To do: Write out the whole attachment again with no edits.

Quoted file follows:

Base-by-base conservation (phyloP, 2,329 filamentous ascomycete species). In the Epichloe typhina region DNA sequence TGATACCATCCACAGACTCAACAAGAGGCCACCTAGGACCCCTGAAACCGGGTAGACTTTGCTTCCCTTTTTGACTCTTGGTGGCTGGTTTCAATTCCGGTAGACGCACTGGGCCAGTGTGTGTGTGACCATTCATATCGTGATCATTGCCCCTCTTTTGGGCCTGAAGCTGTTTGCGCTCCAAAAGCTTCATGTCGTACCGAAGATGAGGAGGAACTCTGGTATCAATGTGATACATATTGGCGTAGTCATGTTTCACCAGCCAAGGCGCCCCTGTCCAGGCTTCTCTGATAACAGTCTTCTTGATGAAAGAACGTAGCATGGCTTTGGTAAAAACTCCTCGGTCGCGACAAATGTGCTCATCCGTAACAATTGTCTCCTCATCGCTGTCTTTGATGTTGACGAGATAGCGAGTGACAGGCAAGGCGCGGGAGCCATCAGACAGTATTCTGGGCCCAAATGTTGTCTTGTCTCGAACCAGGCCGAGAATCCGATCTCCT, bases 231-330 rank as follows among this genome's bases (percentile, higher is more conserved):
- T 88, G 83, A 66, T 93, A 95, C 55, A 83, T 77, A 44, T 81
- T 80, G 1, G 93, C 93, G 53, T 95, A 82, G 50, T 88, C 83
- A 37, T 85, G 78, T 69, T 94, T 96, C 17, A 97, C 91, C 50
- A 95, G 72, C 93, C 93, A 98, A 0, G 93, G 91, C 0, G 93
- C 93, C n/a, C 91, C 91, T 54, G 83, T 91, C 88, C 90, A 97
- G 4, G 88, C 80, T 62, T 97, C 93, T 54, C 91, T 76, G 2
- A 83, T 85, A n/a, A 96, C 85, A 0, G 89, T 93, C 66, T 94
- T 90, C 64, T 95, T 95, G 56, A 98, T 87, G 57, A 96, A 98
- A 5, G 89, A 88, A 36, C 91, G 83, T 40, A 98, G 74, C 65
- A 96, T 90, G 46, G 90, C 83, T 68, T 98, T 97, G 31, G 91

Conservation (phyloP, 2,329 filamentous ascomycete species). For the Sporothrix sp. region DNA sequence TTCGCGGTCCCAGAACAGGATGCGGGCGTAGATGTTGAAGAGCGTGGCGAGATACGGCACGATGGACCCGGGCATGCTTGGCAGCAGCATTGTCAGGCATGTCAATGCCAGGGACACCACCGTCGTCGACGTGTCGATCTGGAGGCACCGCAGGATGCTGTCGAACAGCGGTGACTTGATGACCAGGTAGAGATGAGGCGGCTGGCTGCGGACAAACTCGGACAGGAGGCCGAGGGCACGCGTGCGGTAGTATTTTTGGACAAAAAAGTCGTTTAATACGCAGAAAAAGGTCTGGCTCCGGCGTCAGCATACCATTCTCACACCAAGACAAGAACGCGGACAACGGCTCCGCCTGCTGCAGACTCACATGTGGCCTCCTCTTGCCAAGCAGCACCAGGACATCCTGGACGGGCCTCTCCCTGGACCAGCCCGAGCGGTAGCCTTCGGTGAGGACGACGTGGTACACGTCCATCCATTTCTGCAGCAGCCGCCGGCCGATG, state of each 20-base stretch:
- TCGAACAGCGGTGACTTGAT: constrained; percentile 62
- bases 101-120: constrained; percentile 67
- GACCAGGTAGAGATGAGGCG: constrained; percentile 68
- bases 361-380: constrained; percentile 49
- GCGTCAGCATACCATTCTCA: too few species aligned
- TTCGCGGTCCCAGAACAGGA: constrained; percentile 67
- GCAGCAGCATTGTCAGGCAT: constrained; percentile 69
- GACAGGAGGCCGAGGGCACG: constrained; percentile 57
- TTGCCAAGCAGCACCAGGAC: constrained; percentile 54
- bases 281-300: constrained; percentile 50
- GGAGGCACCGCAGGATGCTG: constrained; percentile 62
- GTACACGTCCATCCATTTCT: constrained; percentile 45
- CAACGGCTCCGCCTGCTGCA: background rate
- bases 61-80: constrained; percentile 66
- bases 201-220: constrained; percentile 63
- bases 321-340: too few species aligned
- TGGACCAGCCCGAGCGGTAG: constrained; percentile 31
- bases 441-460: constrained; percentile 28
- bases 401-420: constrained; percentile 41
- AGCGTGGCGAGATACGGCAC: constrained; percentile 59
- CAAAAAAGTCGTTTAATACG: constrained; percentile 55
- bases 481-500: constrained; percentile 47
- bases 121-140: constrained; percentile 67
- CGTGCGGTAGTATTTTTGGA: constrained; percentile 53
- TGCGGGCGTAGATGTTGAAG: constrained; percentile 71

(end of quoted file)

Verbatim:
Base-by-base conservation (phyloP, 2,329 filamentous ascomycete species). In the Epichloe typhina region DNA sequence TGATACCATCCACAGACTCAACAAGAGGCCACCTAGGACCCCTGAAACCGGGTAGACTTTGCTTCCCTTTTTGACTCTTGGTGGCTGGTTTCAATTCCGGTAGACGCACTGGGCCAGTGTGTGTGTGACCATTCATATCGTGATCATTGCCCCTCTTTTGGGCCTGAAGCTGTTTGCGCTCCAAAAGCTTCATGTCGTACCGAAGATGAGGAGGAACTCTGGTATCAATGTGATACATATTGGCGTAGTCATGTTTCACCAGCCAAGGCGCCCCTGTCCAGGCTTCTCTGATAACAGTCTTCTTGATGAAAGAACGTAGCATGGCTTTGGTAAAAACTCCTCGGTCGCGACAAATGTGCTCATCCGTAACAATTGTCTCCTCATCGCTGTCTTTGATGTTGACGAGATAGCGAGTGACAGGCAAGGCGCGGGAGCCATCAGACAGTATTCTGGGCCCAAATGTTGTCTTGTCTCGAACCAGGCCGAGAATCCGATCTCCT, bases 231-330 rank as follows among this genome's bases (percentile, higher is more conserved):
- T 88, G 83, A 66, T 93, A 95, C 55, A 83, T 77, A 44, T 81
- T 80, G 1, G 93, C 93, G 53, T 95, A 82, G 50, T 88, C 83
- A 37, T 85, G 78, T 69, T 94, T 96, C 17, A 97, C 91, C 50
- A 95, G 72, C 93, C 93, A 98, A 0, G 93, G 91, C 0, G 93
- C 93, C n/a, C 91, C 91, T 54, G 83, T 91, C 88, C 90, A 97
- G 4, G 88, C 80, T 62, T 97, C 93, T 54, C 91, T 76, G 2
- A 83, T 85, A n/a, A 96, C 85, A 0, G 89, T 93, C 66, T 94
- T 90, C 64, T 95, T 95, G 56, A 98, T 87, G 57, A 96, A 98
- A 5, G 89, A 88, A 36, C 91, G 83, T 40, A 98, G 74, C 65
- A 96, T 90, G 46, G 90, C 83, T 68, T 98, T 97, G 31, G 91

Conservation (phyloP, 2,329 filamentous ascomycete species). For the Sporothrix sp. region DNA sequence TTCGCGGTCCCAGAACAGGATGCGGGCGTAGATGTTGAAGAGCGTGGCGAGATACGGCACGATGGACCCGGGCATGCTTGGCAGCAGCATTGTCAGGCATGTCAATGCCAGGGACACCACCGTCGTCGACGTGTCGATCTGGAGGCACCGCAGGATGCTGTCGAACAGCGGTGACTTGATGACCAGGTAGAGATGAGGCGGCTGGCTGCGGACAAACTCGGACAGGAGGCCGAGGGCACGCGTGCGGTAGTATTTTTGGACAAAAAAGTCGTTTAATACGCAGAAAAAGGTCTGGCTCCGGCGTCAGCATACCATTCTCACACCAAGACAAGAACGCGGACAACGGCTCCGCCTGCTGCAGACTCACATGTGGCCTCCTCTTGCCAAGCAGCACCAGGACATCCTGGACGGGCCTCTCCCTGGACCAGCCCGAGCGGTAGCCTTCGGTGAGGACGACGTGGTACACGTCCATCCATTTCTGCAGCAGCCGCCGGCCGATG, state of each 20-base stretch:
- TCGAACAGCGGTGACTTGAT: constrained; percentile 62
- bases 101-120: constrained; percentile 67
- GACCAGGTAGAGATGAGGCG: constrained; percentile 68
- bases 361-380: constrained; percentile 49
- GCGTCAGCATACCATTCTCA: too few species aligned
- TTCGCGGTCCCAGAACAGGA: constrained; percentile 67
- GCAGCAGCATTGTCAGGCAT: constrained; percentile 69
- GACAGGAGGCCGAGGGCACG: constrained; percentile 57
- TTGCCAAGCAGCACCAGGAC: constrained; percentile 54
- bases 281-300: constrained; percentile 50
- GGAGGCACCGCAGGATGCTG: constrained; percentile 62
- GTACACGTCCATCCATTTCT: constrained; percentile 45
- CAACGGCTCCGCCTGCTGCA: background rate
- bases 61-80: constrained; percentile 66
- bases 201-220: constrained; percentile 63
- bases 321-340: too few species aligned
- TGGACCAGCCCGAGCGGTAG: constrained; percentile 31
- bases 441-460: constrained; percentile 28
- bases 401-420: constrained; percentile 41
- AGCGTGGCGAGATACGGCAC: constrained; percentile 59
- CAAAAAAGTCGTTTAATACG: constrained; percentile 55
- bases 481-500: constrained; percentile 47
- bases 121-140: constrained; percentile 67
- CGTGCGGTAGTATTTTTGGA: constrained; percentile 53
- TGCGGGCGTAGATGTTGAAG: constrained; percentile 71